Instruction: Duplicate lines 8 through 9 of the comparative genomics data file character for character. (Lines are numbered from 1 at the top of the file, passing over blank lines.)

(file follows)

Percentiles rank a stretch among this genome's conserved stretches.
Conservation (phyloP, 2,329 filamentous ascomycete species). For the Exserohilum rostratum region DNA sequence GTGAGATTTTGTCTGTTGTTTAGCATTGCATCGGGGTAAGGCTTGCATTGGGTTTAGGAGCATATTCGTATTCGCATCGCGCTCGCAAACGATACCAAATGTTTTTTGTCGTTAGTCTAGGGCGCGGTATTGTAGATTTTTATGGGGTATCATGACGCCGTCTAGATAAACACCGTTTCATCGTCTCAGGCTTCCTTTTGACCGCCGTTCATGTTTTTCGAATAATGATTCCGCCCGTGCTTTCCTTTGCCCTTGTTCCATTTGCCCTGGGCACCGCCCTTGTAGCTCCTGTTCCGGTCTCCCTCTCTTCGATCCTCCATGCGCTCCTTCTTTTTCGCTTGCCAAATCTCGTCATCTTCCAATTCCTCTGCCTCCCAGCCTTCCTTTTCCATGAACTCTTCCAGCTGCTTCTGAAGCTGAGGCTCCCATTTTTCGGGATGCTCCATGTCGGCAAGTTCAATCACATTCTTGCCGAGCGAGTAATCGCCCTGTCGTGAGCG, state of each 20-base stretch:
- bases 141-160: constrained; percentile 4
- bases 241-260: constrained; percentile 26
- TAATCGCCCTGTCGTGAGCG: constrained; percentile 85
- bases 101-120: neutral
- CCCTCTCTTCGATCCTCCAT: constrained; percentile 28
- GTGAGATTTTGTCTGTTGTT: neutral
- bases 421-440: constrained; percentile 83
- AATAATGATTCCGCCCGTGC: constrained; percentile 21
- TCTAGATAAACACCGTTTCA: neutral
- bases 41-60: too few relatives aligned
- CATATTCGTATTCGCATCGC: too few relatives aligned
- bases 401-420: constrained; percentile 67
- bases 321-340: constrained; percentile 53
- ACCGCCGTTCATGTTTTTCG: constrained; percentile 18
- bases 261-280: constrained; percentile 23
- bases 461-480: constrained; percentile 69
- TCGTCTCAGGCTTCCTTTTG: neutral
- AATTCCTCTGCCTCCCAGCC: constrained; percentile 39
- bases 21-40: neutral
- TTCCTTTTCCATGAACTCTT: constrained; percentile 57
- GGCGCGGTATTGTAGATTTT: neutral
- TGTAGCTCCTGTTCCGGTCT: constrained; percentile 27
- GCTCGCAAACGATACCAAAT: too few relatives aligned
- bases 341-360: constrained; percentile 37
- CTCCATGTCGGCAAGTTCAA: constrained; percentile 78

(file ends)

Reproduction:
- GTGAGATTTTGTCTGTTGTT: neutral
- bases 421-440: constrained; percentile 83